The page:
Ghetto-licious Chandelier

 

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The reason I booted up today is that I wrote a poem, and have an idea for another.  First the poem (it is a continuation of the one about zen-ization of apartment sounds):

The quiet clatter of bamboo chimes

Are better suited to richer lives

Whose cars, closets and lawns

Cover up the working dawns

 

All the feng shui,

Gravel gardens,

Herbal nostrums

And acupuncture leaching

 

Only work when

Money lets you run

To the wooded country

That favors trees over WE.

 

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3/21/5

I was mugged by my muse again this morning: Here is the poem that I wrote and the ideas that it spawned

My Zen Retreat

 

Quite feng shui wind chimes tinkling

Compliment the babble gurgling

Gentle breeze like trees’ leaves rustling

 

That whoosh is from the radiator

The dribble, a missing toilet bobber

And clatter, a ghetto-licious chandelier

 

So what I’ve been thinking about with this whole poetry thing, and I guess that this applies to any theoretical fiction writing also, is that I need to elaborate on the right details. I have to explain, describe or elaborate on the part of the story that brought the whole thing up in the first place. So I was turning on Choi’s (my wife’s Mother, with whom I was living when I wrote this) lamp in the living-room when it clattered and tinkled and I thought how it was like wind chimes, and then I noticed the hissing of the radiator. These two reminded me of the people (like my Mom) who coo and go-on about that commercialized, Orientalist Zennishness.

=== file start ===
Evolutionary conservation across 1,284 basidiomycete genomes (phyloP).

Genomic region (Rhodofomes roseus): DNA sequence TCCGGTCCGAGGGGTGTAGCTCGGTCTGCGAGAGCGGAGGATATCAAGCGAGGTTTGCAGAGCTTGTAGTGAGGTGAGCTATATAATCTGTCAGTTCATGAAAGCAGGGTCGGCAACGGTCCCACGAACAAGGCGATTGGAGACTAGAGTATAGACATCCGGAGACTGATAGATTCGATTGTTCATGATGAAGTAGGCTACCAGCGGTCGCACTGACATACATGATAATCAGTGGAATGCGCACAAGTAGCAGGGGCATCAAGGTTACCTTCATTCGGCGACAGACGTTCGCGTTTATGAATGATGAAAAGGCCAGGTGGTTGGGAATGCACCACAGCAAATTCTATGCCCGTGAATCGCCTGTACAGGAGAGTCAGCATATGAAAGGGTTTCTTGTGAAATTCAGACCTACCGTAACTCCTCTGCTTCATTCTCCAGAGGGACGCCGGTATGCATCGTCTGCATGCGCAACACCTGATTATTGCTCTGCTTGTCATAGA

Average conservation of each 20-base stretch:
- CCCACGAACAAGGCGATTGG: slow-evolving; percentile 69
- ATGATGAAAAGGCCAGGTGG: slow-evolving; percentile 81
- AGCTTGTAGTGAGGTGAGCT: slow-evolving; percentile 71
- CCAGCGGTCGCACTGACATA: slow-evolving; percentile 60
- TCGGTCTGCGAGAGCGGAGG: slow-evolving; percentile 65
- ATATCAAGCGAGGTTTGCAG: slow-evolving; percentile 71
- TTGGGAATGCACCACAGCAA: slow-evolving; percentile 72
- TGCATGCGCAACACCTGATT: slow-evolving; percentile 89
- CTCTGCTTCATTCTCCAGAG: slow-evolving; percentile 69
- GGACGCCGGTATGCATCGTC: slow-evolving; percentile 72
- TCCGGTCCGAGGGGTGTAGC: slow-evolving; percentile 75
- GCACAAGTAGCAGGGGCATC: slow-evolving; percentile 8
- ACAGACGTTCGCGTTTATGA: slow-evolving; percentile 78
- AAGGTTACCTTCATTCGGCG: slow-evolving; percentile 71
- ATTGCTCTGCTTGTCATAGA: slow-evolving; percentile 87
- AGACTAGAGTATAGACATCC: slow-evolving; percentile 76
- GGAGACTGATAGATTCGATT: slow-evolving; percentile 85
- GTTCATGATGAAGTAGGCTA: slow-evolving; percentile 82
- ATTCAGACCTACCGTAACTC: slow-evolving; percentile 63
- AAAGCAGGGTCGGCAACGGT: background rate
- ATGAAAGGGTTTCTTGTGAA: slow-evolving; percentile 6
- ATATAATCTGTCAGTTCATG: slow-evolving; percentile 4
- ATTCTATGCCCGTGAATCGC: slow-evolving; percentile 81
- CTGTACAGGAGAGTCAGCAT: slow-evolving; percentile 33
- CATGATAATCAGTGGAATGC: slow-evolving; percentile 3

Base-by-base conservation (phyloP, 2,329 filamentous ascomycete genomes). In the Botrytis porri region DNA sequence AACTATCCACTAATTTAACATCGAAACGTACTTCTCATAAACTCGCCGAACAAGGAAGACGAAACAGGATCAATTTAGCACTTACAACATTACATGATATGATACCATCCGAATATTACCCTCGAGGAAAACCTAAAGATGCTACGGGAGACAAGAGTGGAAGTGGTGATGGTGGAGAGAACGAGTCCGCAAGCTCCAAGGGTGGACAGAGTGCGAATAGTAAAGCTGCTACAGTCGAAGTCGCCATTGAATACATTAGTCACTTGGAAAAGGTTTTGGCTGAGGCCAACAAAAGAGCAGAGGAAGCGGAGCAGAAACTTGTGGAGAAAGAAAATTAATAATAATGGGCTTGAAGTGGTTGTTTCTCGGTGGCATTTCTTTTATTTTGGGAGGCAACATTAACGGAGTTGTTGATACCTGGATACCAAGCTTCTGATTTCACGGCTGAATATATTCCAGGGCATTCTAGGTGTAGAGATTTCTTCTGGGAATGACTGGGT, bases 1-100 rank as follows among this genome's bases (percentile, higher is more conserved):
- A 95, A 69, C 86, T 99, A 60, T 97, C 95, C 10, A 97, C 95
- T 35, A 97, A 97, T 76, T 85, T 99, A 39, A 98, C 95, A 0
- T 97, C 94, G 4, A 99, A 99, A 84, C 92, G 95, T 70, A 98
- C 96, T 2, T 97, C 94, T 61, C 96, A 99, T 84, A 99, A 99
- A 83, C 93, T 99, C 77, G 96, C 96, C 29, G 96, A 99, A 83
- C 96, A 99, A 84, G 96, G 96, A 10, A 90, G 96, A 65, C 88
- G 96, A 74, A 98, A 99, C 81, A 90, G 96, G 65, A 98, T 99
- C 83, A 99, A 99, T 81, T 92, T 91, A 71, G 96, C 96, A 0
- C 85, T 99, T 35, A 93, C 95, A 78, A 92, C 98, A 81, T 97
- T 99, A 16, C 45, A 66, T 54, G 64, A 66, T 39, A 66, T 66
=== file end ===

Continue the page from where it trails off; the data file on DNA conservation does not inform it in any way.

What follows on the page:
I reckon that the western ideal has been doing this as a sort of “Other-Mania” for at least 150 years (More the French Impressionist painters then Joseph Conrad), but it is the last 30 or so that has the burr under my saddle. I think that I wanted to lampoon the phoney hypocritical zen-mania of the hippy generation best exemplified by Ram Das and the Harvard Square Gurus that marshaled cults from the 60s and 70’s onward.

So the poem, on one level, is perfect the way it is. On another level it is just a beginning on the ideas I just wrote in the last paragraph. How do I write a poem, or extension to that poem, that captures the othering of the harmless oriental. Which I think is in direct inverse proportion to the absence of subjectivity. What are the details I want to focus on? Wealth, power and race are all obvious signs of this phenomenon, but I need more concrete details. What is as real as “a ghetto-licious chandelier?”